Video Clip: Weed Em and Reap Part 2. Living Mulch System: Introduction

Organic Agriculture March 18, 2010 Print Friendly and PDF

Source:

Weed 'Em and Reap Part 2: Reduced tillage strategies for vegetable cropping systems [DVD]. A. Stone. 2006. Oregon State University Dept. of Horticulture. Corvallis, Oregon. Available at: http://www.weedemandreap.org (verified 18 Mar 2010).

 

This is a Weed 'Em and Reap Part 2 video clip.

Featuring

Helen Atthowe, BioDesign Farm. Stevensville, MT. 

Audio Text

I’m Helen Atthowe, BioDesign Farm, Stevensville, Montana. The field that we’re in was in hay for about 30 years, and then about eleven years ago, I started doing vegetable production. I had started in Masanobu Fukuoka's approach to minimum till, do-nothing kind of farming. Obviously, Montana was a bit more of a challenge than Japan. So what we’ve done here is tried to mimic the natural systems in Montana with quite a bit more water. We’re doing minimum till, we’re doing living mulches in between the crops so that our residue application is constant, rather than all at once in the spring.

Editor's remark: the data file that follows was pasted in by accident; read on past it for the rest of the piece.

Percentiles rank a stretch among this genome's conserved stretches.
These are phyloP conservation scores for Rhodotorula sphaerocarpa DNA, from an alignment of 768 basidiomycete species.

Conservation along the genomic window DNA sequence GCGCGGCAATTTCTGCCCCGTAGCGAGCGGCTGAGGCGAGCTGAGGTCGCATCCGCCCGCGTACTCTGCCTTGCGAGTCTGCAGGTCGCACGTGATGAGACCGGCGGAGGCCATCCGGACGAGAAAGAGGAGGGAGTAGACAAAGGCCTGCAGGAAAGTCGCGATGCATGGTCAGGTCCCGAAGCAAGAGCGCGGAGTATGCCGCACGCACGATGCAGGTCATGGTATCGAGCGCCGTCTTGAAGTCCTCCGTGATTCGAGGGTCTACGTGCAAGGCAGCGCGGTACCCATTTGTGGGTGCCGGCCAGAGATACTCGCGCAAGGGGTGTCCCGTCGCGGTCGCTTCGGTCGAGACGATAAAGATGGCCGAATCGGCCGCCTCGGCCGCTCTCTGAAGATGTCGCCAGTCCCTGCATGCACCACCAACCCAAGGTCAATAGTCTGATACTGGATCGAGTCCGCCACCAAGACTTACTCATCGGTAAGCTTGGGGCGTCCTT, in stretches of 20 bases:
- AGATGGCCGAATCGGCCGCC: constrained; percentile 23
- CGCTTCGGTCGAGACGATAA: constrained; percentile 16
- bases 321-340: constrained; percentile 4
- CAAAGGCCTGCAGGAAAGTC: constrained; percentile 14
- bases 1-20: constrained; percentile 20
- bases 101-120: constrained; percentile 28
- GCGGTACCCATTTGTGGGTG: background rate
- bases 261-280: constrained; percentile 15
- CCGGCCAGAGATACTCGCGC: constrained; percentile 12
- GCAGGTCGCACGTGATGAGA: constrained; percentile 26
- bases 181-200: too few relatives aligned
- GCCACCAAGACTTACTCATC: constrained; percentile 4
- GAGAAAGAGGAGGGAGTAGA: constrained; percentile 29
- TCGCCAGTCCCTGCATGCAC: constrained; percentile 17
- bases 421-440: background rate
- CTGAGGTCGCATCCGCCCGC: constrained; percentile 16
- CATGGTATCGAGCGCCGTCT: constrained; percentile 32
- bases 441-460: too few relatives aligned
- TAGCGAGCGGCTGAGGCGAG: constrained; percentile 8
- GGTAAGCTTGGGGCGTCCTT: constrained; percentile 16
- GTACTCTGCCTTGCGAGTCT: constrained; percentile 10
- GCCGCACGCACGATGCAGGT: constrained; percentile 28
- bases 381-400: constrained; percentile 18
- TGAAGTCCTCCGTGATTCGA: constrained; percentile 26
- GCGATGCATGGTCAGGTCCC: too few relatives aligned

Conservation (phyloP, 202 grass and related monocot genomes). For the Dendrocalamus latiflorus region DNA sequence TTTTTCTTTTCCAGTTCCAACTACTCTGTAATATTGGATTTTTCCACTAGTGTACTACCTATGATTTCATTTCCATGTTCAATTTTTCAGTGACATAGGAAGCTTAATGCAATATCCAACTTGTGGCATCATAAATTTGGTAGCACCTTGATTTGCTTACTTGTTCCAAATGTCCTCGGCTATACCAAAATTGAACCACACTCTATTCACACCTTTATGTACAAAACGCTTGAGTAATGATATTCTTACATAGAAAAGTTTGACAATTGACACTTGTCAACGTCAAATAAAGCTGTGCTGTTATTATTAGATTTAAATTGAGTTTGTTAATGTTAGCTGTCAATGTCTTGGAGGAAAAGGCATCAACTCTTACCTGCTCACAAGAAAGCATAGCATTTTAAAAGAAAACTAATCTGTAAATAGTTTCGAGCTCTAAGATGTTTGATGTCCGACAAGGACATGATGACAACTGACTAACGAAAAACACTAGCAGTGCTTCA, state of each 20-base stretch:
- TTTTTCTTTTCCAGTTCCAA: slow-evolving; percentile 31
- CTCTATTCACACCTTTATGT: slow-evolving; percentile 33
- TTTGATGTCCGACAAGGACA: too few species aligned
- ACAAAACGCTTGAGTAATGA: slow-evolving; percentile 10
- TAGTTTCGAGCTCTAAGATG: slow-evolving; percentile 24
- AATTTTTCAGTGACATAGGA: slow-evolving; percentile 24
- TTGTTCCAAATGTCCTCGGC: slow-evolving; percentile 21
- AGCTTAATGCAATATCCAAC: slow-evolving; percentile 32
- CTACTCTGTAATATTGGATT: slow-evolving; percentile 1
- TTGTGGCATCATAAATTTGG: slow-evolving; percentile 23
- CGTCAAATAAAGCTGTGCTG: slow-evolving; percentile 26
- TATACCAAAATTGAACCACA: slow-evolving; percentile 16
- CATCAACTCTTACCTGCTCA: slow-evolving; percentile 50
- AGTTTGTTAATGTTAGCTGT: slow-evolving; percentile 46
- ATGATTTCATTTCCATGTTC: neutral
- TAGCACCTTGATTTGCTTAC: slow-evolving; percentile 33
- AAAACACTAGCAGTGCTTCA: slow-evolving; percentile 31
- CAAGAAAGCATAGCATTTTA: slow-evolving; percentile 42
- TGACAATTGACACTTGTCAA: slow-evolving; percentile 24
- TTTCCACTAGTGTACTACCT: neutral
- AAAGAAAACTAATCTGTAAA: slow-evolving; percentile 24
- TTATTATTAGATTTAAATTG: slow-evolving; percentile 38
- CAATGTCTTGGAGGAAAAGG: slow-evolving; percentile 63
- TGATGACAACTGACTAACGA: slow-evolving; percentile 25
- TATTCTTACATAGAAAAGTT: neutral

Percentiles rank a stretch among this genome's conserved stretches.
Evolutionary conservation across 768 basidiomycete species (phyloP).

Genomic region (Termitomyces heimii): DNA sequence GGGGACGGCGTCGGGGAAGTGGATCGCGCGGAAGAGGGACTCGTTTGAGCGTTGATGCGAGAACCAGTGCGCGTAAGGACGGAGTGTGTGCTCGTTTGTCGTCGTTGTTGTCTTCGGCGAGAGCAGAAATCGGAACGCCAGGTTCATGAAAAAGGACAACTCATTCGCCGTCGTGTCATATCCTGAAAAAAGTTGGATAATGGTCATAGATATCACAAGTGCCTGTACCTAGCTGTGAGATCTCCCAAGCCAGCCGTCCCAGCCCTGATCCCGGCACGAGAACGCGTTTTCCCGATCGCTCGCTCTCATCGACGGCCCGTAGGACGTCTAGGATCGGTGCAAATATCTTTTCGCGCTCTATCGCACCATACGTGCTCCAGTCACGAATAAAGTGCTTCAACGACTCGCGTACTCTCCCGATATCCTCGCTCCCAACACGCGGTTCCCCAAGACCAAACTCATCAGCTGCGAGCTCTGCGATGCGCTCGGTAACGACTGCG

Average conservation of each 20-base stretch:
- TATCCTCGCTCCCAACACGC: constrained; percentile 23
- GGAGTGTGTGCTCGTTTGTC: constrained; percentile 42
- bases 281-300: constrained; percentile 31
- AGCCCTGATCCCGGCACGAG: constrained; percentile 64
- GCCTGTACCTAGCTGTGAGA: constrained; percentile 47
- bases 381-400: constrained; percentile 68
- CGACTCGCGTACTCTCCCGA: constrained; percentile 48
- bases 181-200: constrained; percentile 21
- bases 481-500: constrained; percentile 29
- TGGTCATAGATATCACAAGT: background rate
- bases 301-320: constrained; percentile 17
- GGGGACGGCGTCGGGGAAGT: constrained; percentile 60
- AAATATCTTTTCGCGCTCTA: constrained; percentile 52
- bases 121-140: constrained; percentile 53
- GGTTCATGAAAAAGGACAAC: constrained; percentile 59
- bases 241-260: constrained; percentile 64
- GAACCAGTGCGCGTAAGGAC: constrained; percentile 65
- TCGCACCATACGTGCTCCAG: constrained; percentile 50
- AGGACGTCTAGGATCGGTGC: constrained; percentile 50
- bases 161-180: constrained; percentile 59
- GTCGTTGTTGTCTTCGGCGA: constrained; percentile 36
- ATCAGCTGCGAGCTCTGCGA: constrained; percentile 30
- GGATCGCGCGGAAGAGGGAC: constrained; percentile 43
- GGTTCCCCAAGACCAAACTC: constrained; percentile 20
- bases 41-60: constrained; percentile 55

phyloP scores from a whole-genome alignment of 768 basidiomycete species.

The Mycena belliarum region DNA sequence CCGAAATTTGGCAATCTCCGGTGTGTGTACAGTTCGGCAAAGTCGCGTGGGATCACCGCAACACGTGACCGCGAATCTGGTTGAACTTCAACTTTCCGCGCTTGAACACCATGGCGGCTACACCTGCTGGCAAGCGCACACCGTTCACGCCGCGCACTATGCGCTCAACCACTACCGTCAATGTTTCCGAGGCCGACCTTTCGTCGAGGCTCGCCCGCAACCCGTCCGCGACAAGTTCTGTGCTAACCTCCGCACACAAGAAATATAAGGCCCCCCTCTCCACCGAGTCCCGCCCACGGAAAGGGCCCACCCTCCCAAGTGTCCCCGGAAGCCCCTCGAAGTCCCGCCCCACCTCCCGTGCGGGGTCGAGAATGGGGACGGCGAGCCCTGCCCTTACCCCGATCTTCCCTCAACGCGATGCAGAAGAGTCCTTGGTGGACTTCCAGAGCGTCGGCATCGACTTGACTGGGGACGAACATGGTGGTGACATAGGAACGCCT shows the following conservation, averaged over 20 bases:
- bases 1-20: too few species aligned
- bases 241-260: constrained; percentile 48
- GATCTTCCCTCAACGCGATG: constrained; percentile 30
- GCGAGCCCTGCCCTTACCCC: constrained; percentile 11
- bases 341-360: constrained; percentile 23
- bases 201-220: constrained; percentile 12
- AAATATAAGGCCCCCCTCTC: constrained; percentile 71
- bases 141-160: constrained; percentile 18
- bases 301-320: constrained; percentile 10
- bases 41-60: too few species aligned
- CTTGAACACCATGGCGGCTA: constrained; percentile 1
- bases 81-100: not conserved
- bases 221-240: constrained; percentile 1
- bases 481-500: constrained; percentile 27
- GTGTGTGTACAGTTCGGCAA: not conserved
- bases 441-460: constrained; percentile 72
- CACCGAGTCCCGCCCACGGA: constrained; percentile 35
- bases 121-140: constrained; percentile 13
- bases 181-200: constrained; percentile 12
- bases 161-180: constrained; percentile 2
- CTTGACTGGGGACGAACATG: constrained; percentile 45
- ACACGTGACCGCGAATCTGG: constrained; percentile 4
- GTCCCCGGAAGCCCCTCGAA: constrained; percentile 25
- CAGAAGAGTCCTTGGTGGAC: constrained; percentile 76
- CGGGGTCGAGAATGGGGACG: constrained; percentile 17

The main crops on this farm are solanaceous crops. Basically we don’t have to market at all because solanaceous crops are hard to grow in Montana. That’s the reason I do it. Eggplants, tomatoes, green and red bell peppers are the main crops here. We throw a little broccoli in, so that we can grow something besides solanaceous crops but mainly, this farm grows solanaceous crops. We sell at Missoula Farmer’s Market and wholesale to local supermarkets in Missoula as well.

The way that I’ve designed this system is minimum labor, so I’m keeping it very small. You can see that I have very wide rows. That’s so I can get my equipment in here and mow. I do very little hand labor. We don’t weed at all. When I say “we” that’s kind of a misnomer. I don’t have as many tasks to do, and so I can run the place myself.


 

This is an eOrganic article and was reviewed for compliance with National Organic Program regulations by members of the eOrganic community. Always check with your organic certification agency before adopting new practices or using new materials. For more information, refer to eOrganic's articles on organic certification.

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This work is supported by the USDA National Institute of Food and Agriculture, New Technologies for Ag Extension project.